Environmental Protection Agency, EPA, Supreme Court, climate change, Clean Air Act
In its first full Term with its newest member, the U.S. Supreme Court marched decidedly to the right with decisions narrowing abortion rights, striking down affirmative action programs, invalidating campaign finance regulations, and making it more difficult for victims of employment discrimination to seek redress. In the face of this rightward shift the most surprising decision of the Term was the Court’s embrace of claims that the U.S. Environmental Protection Agency (EPA) had acted unlawfully by refusing to use the Clean Air Act to combat climate change. In Massachusetts v EPA, the Court held that EPA had the authority to regulate emissions of greenhouse gases from motor vehicles under the Clean Air Act, and it ordered the agency to reconsider its refusal to do so. The Court’s decision vividly illustrates important features of its approach to regulatory issues today. The Court decided the case by a 5-4 margin, with Justices in the majority and dissent sharply disagreeing with each other on issues of constitutional law, statutory interpretation, and administrative law. As in each of the other twenty-three cases the Court decided by a single vote during this Term, Justice Kennedy cast the deciding vote. The ultimate lineup of the other eight Justices was entirely predictable. Justices Stevens, Souter, Ginsburg, and Breyer joined Kennedy in siding with the environmental plaintiffs, while Justices Scalia, Thomas, Chief Justice Roberts, and Justice Alito voted to uphold the agency’s refusal to act. At first glance Massachusetts v EPA may seem to be a surprising green turn by the Court (one scholar called it “as close as we will come” to a “Brown v. Board of Education for the environment”). Environmental advocates hope it will spawn regulatory action to combat climate change; some anticipate a new flood of lawsuits against major sources of greenhouse gas emissions. While the decision is a profoundly important victory for environmentalists, lurking beneath its surface is a harsh reality: the decision confirms that the Justices are even more sharply split over foundational principles of the regulatory state than they were before the addition of the Court’s two newest members. Four Justices highly skeptical of environmental regulation narrowly construe regulatory statues and seek to restrict citizen access to the courts to implement and enforce federal regulatory programs. Four other Justices are decidedly more sympathetic to the broad purposes of the environmental laws and the citizen suit provisions incorporated into them. Justice Kennedy is the man in the middle – skeptical of regulation, but open to accommodating the orderly evolution of the modern regulatory state. The struggle between these two camps echoes centuries-old tensions between the common law’s skepticism of regulatory interventions by government and the civil law’s greater tolerance for them. These tensions were most evident when U.S. courts heard early challenges to the New Deal’s regulatory programs. Despite the rise of the modern regulatory state, these tensions frequently resurface as courts review regulatory decisions by administrative agencies. After describing this emerging pattern, this article examines how it is reflected in the sharp divisions between the majority and dissenting opinions in Massachusetts v EPA. It then discusses the implications of this decision for the struggle to overcome barriers to global, collective action to respond to climate change.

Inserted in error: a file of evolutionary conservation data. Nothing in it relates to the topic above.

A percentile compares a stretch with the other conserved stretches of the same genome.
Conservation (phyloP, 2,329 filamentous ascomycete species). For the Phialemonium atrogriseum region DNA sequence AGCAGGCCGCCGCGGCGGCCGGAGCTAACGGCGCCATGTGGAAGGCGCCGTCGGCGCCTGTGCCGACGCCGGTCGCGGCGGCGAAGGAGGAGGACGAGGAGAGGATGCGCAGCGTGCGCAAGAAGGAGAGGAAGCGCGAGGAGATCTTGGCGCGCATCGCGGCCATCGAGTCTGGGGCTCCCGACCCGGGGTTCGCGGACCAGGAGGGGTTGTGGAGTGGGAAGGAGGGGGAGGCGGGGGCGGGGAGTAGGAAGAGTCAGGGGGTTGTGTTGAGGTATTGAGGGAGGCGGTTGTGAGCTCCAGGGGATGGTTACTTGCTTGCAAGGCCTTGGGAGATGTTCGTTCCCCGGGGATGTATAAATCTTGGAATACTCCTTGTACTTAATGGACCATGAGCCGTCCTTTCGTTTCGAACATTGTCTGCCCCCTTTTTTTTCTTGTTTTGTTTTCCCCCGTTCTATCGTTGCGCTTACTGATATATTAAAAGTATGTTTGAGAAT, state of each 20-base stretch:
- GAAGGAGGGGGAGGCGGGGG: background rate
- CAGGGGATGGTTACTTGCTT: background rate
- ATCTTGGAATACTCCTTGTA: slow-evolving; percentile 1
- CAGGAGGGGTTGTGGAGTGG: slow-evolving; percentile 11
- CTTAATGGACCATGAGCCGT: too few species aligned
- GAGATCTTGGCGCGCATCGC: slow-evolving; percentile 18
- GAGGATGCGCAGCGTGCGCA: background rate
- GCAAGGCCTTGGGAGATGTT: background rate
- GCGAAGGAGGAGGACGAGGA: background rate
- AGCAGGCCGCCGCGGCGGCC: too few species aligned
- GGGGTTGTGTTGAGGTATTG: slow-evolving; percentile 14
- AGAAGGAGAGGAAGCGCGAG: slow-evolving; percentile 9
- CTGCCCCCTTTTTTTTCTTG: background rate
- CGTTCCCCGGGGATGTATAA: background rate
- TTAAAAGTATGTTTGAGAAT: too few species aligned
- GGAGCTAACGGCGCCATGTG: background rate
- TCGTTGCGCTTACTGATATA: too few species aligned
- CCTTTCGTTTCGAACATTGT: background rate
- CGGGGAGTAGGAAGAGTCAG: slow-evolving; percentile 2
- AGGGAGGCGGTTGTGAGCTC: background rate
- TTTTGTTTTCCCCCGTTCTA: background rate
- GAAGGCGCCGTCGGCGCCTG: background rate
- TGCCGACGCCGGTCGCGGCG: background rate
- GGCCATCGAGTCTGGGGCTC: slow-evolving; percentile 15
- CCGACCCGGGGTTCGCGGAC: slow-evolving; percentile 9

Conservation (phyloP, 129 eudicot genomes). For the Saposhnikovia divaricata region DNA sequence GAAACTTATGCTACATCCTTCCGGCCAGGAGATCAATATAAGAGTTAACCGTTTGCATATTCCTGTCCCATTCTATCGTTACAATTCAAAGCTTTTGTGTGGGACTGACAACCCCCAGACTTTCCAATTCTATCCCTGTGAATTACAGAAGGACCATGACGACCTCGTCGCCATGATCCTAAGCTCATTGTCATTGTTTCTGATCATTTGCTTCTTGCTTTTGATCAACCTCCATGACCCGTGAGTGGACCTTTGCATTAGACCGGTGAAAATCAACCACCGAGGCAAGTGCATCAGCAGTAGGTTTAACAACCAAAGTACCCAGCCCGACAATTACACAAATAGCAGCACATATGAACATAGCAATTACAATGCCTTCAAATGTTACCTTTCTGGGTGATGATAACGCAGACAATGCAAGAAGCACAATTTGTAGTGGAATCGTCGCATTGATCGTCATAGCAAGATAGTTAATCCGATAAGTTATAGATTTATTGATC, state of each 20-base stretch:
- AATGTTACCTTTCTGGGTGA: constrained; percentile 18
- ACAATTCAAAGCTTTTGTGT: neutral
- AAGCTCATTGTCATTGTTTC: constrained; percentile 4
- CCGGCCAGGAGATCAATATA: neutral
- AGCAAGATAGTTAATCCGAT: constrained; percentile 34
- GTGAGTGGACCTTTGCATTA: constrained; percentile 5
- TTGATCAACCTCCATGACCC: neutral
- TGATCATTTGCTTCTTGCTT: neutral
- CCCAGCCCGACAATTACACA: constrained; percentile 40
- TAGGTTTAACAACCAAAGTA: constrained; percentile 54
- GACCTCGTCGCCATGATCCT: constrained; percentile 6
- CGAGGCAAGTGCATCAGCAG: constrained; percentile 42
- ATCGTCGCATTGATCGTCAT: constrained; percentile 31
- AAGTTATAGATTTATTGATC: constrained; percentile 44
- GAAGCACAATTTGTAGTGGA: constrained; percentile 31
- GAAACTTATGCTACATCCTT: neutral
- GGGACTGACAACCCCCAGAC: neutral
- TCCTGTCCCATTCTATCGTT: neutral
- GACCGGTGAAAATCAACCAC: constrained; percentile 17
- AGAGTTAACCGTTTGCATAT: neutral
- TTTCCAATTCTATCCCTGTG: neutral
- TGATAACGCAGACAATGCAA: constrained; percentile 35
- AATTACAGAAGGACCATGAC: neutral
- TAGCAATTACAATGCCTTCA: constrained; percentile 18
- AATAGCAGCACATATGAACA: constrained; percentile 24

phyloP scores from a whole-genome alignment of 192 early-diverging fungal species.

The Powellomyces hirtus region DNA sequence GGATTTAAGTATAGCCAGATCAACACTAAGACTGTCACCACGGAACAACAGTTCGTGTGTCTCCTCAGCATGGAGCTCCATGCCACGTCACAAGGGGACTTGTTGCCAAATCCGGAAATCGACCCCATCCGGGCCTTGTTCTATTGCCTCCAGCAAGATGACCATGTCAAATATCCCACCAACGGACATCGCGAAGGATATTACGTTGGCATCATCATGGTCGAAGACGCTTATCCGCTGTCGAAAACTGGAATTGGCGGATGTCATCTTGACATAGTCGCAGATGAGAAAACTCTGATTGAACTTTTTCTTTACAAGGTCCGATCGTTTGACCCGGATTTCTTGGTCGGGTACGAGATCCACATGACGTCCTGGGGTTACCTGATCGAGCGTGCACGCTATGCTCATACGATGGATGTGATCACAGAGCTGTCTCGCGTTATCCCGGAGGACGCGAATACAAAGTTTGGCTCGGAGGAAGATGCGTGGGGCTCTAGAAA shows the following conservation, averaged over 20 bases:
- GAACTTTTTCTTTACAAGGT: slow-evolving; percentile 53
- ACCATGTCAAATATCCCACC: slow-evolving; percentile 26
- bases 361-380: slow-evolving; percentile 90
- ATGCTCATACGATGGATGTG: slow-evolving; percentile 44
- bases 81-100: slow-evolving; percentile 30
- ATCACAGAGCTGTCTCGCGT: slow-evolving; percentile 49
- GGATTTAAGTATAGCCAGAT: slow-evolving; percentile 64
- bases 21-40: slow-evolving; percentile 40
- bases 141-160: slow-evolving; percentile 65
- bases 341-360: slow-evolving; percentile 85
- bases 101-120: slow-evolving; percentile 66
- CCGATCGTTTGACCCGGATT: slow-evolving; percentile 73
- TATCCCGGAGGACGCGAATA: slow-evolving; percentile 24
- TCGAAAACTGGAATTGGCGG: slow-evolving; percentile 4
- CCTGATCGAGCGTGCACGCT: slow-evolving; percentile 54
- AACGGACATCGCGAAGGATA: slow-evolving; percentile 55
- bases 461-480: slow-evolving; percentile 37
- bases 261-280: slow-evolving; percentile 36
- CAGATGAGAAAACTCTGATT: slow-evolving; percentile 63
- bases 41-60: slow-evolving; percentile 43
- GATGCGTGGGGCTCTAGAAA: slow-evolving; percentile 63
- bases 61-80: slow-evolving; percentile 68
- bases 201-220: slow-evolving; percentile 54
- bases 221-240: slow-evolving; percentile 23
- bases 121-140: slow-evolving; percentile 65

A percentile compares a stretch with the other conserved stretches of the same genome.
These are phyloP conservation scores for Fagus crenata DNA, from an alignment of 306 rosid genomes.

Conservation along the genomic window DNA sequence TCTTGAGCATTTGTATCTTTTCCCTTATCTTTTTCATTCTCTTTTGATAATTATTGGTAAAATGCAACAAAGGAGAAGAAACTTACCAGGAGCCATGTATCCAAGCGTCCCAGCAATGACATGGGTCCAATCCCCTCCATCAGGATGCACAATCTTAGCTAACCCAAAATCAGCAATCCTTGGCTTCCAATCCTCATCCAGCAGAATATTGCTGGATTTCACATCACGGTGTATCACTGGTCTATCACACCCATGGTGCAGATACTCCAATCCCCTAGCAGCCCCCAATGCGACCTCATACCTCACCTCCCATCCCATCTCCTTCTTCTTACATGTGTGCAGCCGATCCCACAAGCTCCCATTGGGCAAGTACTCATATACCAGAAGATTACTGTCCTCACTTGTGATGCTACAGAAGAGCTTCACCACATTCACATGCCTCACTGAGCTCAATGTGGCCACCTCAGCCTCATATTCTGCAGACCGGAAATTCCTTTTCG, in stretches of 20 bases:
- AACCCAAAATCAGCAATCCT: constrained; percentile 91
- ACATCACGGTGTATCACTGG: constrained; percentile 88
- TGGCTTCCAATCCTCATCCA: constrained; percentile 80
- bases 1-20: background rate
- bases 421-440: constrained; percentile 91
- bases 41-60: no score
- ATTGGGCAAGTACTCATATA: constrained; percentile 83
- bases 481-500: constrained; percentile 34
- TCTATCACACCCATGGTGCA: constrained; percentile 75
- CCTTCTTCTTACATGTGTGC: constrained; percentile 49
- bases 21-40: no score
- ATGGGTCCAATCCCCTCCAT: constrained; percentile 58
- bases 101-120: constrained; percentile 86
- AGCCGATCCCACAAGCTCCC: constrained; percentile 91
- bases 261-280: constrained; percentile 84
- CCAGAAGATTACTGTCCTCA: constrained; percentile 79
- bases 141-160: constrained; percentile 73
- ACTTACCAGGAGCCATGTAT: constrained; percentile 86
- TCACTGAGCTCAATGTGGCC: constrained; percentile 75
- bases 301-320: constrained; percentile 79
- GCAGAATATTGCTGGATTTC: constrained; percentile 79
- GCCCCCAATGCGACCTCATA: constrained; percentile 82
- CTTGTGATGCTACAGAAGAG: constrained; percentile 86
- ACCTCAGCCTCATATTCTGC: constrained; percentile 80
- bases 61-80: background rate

2007 Supreme Court Review 111 (2007).